Water Woes in the West, Compounded by Weak Federal Response
Bullfrog, Utah – Unless you have been in a coma for the last year and a half, you probably have seen a story or two about the dropping water levels of Lake Powell and the drought in the American West. As a resident of a tiny little town perched on the shores of Lake Powell named Bullfrog, I can attest to the fact that the water is disappearing at a surprisingly fast rate. What you may not get from the big news sources or the bevy of YouTube videos reporting on the declining Lake levels, this story is not about houseboats, acre-feet, or climate change.
This story is not just about Phoenix electricity or the California water restrictions. It’s not even about the fact that millions of people across California, Wyoming, Utah, Colorado, New Mexico, Arizona, Nevada, Nebraska, and the Navajo Nation, are worried about the future of their electricity and water.
This story is about the response (or lack thereof) of the Federal Government to the fact that a huge swath of America is teetering on the precipice of failure. The Colorado River fed by the Great Rocky Mountain Snow Pack will fail later this year, or next, to provide the needed water and electricity to as many as 9 states, or the entire portion of the South Western United States.
The fact is, the plan for water management that was set forth in 1922 by the Colorado River Compact has failed. The plan that spurred the growth of every major city in the Southwest and cost taxpayers trillions of dollars to build the Hoover and the Glen Canyon Dam, as well as a dozen others in America’s campaign to tame the natural west, was based on bad science and has failed.
It is this inability of the Federal Government to acknowledge the truth. It is a truth that the compact was based on unsustainable rainfall projections. That, combined with an apparent need to placate the house boating Karens of Glen Canyon, has caused them to put forth a plan this week that, along with more than a year’s worth of inaction and a decade of denial, has left the region flat-footed and unprepared for a clear eventuality, Lake Powell will run dry.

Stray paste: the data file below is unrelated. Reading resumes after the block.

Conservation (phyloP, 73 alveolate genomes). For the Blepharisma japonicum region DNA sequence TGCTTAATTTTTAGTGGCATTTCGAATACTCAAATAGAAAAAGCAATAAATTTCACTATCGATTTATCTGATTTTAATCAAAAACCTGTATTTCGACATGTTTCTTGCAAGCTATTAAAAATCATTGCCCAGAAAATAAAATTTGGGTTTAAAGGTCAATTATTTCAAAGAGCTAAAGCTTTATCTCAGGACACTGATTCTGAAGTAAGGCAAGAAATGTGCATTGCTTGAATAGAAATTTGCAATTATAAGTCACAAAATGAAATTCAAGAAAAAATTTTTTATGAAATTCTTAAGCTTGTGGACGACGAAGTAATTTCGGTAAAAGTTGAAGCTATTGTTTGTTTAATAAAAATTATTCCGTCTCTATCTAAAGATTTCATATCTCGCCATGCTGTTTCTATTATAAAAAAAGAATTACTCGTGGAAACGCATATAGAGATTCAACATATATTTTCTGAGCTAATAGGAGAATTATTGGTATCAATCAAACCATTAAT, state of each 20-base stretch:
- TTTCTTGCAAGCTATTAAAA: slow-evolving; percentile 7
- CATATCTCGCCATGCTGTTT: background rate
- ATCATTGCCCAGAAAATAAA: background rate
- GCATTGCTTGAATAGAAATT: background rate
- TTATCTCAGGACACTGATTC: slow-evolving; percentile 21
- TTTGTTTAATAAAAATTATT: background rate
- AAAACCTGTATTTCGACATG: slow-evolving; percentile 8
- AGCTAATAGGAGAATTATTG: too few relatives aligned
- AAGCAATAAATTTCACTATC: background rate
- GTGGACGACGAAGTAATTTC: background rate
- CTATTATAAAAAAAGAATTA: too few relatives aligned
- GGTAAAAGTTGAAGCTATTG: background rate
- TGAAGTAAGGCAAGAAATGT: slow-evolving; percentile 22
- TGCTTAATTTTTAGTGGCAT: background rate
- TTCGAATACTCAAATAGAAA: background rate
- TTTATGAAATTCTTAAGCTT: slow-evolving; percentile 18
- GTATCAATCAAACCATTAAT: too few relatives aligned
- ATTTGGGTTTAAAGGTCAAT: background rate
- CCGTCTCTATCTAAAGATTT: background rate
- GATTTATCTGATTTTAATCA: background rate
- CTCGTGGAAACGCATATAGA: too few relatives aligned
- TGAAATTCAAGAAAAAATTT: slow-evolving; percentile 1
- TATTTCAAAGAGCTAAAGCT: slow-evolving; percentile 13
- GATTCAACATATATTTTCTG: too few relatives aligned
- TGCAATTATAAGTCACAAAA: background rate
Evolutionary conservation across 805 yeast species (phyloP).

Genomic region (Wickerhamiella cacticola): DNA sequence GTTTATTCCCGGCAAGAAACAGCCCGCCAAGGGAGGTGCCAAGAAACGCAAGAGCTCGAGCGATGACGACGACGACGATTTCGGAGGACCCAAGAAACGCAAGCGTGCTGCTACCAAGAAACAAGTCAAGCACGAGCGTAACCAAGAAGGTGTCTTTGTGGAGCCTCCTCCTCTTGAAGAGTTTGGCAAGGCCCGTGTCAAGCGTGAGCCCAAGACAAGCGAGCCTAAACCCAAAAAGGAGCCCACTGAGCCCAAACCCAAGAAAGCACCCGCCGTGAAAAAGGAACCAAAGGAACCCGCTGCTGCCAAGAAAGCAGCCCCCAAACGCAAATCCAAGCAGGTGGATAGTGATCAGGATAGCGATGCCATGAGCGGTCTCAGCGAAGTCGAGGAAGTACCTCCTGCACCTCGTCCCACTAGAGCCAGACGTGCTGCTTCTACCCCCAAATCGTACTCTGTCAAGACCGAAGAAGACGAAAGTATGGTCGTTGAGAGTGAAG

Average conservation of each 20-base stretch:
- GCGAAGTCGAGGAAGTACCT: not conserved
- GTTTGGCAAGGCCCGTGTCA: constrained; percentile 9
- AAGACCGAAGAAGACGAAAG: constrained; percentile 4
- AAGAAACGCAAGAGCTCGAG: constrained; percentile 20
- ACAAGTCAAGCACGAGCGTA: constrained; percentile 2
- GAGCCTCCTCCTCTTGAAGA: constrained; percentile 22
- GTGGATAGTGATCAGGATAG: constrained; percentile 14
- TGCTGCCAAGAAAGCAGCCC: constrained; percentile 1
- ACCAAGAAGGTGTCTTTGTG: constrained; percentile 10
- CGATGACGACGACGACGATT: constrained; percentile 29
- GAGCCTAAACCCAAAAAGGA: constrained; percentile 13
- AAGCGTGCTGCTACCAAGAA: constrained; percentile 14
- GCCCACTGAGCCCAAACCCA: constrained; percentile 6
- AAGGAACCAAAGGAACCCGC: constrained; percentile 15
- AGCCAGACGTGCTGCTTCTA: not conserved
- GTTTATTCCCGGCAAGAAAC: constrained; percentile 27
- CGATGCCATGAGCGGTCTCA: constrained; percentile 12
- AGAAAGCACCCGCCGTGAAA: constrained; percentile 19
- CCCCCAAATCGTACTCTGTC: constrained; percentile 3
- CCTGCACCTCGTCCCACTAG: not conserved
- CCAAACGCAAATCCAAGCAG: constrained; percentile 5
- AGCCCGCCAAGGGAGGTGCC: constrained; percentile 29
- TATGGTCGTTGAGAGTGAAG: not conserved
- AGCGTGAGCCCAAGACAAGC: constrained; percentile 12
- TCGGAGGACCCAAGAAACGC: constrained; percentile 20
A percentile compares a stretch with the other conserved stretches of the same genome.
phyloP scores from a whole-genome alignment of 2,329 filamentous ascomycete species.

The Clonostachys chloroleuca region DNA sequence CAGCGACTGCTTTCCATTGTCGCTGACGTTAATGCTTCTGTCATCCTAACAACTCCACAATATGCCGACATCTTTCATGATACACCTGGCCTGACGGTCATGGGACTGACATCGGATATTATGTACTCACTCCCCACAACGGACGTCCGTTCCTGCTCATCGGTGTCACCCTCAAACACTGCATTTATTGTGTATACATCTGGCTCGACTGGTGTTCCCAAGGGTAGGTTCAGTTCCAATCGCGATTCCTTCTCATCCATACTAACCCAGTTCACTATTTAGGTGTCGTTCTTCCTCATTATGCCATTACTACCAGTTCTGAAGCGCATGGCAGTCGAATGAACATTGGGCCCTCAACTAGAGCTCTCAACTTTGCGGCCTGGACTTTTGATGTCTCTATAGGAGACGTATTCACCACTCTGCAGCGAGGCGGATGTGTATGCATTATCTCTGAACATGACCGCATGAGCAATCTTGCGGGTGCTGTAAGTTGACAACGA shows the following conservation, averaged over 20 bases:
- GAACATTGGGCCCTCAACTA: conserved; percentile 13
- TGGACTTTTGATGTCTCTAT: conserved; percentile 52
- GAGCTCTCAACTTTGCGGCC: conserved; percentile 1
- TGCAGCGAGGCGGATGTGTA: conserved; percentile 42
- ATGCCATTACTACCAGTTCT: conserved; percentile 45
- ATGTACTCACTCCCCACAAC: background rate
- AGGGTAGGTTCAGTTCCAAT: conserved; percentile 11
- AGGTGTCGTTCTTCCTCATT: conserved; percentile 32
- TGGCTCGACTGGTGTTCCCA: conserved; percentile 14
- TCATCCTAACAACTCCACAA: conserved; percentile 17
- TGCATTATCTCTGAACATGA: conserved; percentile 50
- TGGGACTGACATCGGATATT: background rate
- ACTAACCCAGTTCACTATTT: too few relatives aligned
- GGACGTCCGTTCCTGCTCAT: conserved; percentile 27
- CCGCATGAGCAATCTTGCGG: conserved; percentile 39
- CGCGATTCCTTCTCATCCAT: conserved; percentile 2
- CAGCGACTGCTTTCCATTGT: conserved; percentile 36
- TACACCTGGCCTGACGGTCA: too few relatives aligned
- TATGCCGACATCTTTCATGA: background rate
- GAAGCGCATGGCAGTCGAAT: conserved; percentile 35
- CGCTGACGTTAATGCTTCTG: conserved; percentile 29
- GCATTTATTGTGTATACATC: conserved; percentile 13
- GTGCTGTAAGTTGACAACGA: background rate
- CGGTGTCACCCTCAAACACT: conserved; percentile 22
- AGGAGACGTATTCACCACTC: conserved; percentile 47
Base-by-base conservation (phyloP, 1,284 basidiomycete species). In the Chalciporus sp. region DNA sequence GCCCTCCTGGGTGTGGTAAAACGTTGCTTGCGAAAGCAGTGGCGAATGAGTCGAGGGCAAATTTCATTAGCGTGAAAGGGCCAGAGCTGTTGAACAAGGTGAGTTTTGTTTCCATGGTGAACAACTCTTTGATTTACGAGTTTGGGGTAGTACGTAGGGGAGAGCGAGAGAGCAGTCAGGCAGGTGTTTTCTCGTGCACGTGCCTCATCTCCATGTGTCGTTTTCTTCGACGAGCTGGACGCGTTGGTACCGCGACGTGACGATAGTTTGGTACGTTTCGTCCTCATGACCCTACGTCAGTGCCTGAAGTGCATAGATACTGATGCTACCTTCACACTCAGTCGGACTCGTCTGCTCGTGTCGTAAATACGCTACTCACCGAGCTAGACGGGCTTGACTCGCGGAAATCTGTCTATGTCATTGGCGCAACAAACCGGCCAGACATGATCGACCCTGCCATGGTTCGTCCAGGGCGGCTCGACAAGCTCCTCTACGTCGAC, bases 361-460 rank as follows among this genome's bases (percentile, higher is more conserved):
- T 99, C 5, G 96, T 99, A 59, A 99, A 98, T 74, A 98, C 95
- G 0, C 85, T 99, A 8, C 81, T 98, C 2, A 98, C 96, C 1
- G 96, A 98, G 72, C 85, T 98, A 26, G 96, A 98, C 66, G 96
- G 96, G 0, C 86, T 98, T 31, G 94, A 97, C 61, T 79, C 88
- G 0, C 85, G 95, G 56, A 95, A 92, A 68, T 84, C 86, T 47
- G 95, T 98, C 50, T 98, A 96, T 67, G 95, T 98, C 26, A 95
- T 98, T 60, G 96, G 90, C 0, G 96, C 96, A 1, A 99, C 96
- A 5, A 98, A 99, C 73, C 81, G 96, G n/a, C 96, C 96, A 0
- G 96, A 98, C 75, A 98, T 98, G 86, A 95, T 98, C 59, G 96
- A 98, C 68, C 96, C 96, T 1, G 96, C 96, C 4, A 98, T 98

While Lake Powell’s water dwindles, federal authorities dither with ineffective fixes
The plan to release 500,000-acre-feet of water from Flaming Gorge Reservoir in Wyoming into the river over the next year to bolster flows into Lake Powell was devised by the Bureau of Reclamation. It is expected to be approved by the Department of Interior early next week. Along with the plan to release the waters, the BOR is planning to limit flows at Glen Canyon Dam on the Utah/Arizona line. They hope this will raise Lake Powell, up from 25% full, but will likely run Lake Mead down, which now sits at 35% full.
Image Credits: Christopher German
While seeming like nothing more than a last-ditch effort to avert disaster, critics like Eric Balkin of the Glen Canyon Institute says, “Even with those very drastic efforts, it’s still projected that Lake Powell is going to be within spitting distance of minimum power pool in less than a year. I don’t think anyone is going to say otherwise, even from the water agencies. They all know, it is just temporary, and it’s just buying them time.”
Balkin said in an exclusive interview Thursday, available in its entirety at The Current Affairs Times, “These are stop-gap measures that don’t address the big problems. We really need to start really taking a look at what the future of (Glen) Canyon is going to be.”
With current efforts by the Fed to move water around, and no real chance for the vital snowfall to prop up lake levels in the near future with the onset of yet another sizzling summer across the west, the outlook doesn’t look good for Lake Powell. By extension, it also doesn’t look good for the millions of families and businesses who live in the American Southwest.
The only real solution, in lieu of a Flood of Biblical proportions this summer, as Mr. Balkin agrees, is the responsibility of individuals, responsibility from government officials, and responsibility from the communities they serve to address this problem. Hollowing public stunts, like building a boat ramp to nowhere (the newly installed Bullfrog Exec Ramp still isn’t touching the water) and a shell game of where is the water now, will not do it.
Thumbnail Credits: Christopher German
- Bureau of Reclamation
- Christopher German from The Current Affairs Times spoke Eric Balkin, Glen Canyon Institute